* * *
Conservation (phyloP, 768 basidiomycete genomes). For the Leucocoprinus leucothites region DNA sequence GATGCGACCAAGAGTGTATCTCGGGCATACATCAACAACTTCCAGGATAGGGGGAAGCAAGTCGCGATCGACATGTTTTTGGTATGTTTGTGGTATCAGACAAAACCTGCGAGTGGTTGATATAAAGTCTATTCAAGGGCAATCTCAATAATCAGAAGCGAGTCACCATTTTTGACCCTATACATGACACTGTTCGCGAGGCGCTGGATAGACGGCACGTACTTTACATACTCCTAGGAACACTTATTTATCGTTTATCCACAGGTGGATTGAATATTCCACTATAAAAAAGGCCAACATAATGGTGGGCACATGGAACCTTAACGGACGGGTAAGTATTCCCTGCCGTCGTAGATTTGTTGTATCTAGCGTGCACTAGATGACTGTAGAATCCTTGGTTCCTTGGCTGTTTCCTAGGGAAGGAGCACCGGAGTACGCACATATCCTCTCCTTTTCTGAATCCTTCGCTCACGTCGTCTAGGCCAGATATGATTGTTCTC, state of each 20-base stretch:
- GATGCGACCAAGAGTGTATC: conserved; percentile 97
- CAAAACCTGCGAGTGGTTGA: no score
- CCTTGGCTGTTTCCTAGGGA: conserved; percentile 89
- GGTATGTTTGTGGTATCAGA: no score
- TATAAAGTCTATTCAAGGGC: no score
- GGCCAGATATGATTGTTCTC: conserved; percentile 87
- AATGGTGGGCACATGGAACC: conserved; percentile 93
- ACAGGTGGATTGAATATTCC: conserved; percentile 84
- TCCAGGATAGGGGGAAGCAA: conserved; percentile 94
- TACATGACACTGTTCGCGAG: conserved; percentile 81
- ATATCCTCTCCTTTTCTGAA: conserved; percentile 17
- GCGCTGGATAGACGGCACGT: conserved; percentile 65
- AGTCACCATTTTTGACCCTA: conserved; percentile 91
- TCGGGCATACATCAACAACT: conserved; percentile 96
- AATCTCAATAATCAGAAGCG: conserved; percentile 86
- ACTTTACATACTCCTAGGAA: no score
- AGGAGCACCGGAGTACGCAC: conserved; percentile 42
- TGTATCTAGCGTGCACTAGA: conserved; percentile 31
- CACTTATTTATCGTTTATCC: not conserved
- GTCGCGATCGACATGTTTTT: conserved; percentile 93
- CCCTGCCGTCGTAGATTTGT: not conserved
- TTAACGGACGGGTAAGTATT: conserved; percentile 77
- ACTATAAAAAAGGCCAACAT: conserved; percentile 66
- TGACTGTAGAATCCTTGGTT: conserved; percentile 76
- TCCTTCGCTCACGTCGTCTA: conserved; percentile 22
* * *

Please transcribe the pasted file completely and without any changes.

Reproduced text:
Conservation (phyloP, 768 basidiomycete genomes). For the Leucocoprinus leucothites region DNA sequence GATGCGACCAAGAGTGTATCTCGGGCATACATCAACAACTTCCAGGATAGGGGGAAGCAAGTCGCGATCGACATGTTTTTGGTATGTTTGTGGTATCAGACAAAACCTGCGAGTGGTTGATATAAAGTCTATTCAAGGGCAATCTCAATAATCAGAAGCGAGTCACCATTTTTGACCCTATACATGACACTGTTCGCGAGGCGCTGGATAGACGGCACGTACTTTACATACTCCTAGGAACACTTATTTATCGTTTATCCACAGGTGGATTGAATATTCCACTATAAAAAAGGCCAACATAATGGTGGGCACATGGAACCTTAACGGACGGGTAAGTATTCCCTGCCGTCGTAGATTTGTTGTATCTAGCGTGCACTAGATGACTGTAGAATCCTTGGTTCCTTGGCTGTTTCCTAGGGAAGGAGCACCGGAGTACGCACATATCCTCTCCTTTTCTGAATCCTTCGCTCACGTCGTCTAGGCCAGATATGATTGTTCTC, state of each 20-base stretch:
- GATGCGACCAAGAGTGTATC: conserved; percentile 97
- CAAAACCTGCGAGTGGTTGA: no score
- CCTTGGCTGTTTCCTAGGGA: conserved; percentile 89
- GGTATGTTTGTGGTATCAGA: no score
- TATAAAGTCTATTCAAGGGC: no score
- GGCCAGATATGATTGTTCTC: conserved; percentile 87
- AATGGTGGGCACATGGAACC: conserved; percentile 93
- ACAGGTGGATTGAATATTCC: conserved; percentile 84
- TCCAGGATAGGGGGAAGCAA: conserved; percentile 94
- TACATGACACTGTTCGCGAG: conserved; percentile 81
- ATATCCTCTCCTTTTCTGAA: conserved; percentile 17
- GCGCTGGATAGACGGCACGT: conserved; percentile 65
- AGTCACCATTTTTGACCCTA: conserved; percentile 91
- TCGGGCATACATCAACAACT: conserved; percentile 96
- AATCTCAATAATCAGAAGCG: conserved; percentile 86
- ACTTTACATACTCCTAGGAA: no score
- AGGAGCACCGGAGTACGCAC: conserved; percentile 42
- TGTATCTAGCGTGCACTAGA: conserved; percentile 31
- CACTTATTTATCGTTTATCC: not conserved
- GTCGCGATCGACATGTTTTT: conserved; percentile 93
- CCCTGCCGTCGTAGATTTGT: not conserved
- TTAACGGACGGGTAAGTATT: conserved; percentile 77
- ACTATAAAAAAGGCCAACAT: conserved; percentile 66
- TGACTGTAGAATCCTTGGTT: conserved; percentile 76
- TCCTTCGCTCACGTCGTCTA: conserved; percentile 22